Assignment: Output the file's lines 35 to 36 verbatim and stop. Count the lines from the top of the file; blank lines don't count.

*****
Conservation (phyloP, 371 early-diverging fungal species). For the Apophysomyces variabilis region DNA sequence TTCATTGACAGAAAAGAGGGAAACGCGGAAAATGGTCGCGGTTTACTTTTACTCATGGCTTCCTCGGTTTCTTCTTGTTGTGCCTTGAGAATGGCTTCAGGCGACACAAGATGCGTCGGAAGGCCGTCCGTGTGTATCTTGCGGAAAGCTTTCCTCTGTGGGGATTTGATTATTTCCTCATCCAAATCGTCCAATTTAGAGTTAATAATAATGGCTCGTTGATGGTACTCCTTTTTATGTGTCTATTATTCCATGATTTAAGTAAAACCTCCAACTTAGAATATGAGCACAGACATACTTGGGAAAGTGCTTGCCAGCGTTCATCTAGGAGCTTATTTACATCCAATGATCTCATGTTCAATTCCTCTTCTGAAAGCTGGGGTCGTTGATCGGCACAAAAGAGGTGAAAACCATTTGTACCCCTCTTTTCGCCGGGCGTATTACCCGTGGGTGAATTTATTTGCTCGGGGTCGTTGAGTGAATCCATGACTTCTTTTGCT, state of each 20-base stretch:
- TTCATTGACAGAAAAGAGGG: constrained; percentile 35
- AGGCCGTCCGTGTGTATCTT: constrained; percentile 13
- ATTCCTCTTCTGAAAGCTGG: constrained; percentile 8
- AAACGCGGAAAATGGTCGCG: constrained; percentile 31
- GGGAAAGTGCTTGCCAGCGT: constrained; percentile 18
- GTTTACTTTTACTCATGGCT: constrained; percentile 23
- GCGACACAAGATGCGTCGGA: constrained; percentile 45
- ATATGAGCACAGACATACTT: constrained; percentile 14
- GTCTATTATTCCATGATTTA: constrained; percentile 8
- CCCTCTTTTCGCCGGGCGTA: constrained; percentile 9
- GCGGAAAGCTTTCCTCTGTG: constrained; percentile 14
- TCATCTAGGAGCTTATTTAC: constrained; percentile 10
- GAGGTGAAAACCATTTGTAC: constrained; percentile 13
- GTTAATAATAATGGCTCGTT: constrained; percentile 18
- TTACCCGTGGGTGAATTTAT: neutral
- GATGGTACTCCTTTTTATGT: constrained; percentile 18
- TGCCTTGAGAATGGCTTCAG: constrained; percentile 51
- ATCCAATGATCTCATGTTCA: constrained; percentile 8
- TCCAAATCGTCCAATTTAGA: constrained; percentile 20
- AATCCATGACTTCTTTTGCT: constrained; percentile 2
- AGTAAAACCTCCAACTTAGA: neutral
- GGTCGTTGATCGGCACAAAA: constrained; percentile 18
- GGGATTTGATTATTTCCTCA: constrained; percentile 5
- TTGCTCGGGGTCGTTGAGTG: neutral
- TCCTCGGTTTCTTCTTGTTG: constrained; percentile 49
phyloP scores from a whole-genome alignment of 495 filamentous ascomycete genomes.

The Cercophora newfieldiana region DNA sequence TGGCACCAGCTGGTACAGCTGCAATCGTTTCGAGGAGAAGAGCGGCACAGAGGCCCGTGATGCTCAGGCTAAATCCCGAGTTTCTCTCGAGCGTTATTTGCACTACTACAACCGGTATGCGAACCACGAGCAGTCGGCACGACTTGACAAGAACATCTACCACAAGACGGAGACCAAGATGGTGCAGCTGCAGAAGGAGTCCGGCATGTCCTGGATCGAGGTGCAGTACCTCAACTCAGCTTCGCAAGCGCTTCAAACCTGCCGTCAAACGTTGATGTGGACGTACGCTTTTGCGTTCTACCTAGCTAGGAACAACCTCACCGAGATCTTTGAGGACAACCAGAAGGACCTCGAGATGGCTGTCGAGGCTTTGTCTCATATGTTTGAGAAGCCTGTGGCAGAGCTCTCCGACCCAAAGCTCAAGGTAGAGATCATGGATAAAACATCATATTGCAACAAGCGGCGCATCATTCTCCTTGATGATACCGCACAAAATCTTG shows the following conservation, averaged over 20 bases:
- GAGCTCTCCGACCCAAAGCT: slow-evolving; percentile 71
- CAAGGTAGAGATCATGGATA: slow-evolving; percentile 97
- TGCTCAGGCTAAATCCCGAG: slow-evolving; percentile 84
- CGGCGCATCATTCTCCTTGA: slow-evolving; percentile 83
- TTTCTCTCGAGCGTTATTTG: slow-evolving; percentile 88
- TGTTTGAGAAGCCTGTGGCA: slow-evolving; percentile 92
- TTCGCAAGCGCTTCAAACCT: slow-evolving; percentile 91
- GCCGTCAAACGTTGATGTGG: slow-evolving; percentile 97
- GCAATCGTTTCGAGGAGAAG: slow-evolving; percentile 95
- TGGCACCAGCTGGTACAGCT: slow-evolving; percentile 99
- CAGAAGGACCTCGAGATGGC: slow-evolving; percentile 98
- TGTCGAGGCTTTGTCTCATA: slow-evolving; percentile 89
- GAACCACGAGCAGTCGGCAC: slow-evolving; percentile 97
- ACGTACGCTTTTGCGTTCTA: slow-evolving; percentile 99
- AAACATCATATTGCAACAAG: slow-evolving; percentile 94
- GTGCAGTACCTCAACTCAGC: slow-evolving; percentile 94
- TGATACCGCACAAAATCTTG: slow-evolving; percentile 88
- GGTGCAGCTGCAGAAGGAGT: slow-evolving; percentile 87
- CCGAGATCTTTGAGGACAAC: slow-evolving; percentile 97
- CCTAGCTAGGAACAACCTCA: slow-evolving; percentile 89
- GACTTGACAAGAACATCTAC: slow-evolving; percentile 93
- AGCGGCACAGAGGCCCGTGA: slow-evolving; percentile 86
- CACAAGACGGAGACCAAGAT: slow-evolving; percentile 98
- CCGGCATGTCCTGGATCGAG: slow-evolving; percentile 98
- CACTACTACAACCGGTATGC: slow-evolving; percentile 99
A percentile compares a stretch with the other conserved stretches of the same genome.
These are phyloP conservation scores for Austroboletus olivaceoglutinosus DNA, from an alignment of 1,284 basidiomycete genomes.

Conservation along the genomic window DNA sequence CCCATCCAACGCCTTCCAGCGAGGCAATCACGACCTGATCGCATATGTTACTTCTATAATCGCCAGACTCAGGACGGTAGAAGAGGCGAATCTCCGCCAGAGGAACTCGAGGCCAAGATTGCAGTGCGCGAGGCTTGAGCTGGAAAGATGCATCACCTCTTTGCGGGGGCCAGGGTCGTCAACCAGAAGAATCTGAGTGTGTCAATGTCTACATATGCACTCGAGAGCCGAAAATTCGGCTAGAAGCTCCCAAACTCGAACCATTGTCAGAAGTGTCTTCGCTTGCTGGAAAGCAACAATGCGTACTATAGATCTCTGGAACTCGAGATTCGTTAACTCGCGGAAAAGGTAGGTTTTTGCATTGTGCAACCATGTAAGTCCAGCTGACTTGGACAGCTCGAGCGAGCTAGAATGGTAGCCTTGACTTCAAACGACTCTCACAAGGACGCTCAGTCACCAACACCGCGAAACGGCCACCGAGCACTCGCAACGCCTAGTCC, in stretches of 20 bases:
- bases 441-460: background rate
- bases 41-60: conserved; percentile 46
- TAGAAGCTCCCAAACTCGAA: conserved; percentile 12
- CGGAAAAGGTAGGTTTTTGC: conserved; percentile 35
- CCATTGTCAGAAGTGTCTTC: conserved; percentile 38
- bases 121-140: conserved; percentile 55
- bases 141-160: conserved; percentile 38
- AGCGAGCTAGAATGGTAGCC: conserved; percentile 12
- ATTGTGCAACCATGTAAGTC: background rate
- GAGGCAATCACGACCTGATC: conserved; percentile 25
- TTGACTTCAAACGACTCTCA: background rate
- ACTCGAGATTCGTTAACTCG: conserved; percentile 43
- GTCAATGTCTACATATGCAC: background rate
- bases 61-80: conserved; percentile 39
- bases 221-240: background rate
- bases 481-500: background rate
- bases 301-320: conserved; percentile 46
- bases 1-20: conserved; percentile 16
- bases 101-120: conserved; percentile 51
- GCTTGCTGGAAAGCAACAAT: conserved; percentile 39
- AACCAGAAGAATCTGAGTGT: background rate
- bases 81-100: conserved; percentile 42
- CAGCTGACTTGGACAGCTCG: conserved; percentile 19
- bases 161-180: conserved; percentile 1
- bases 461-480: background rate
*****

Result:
- TTCGCAAGCGCTTCAAACCT: slow-evolving; percentile 91
- GCCGTCAAACGTTGATGTGG: slow-evolving; percentile 97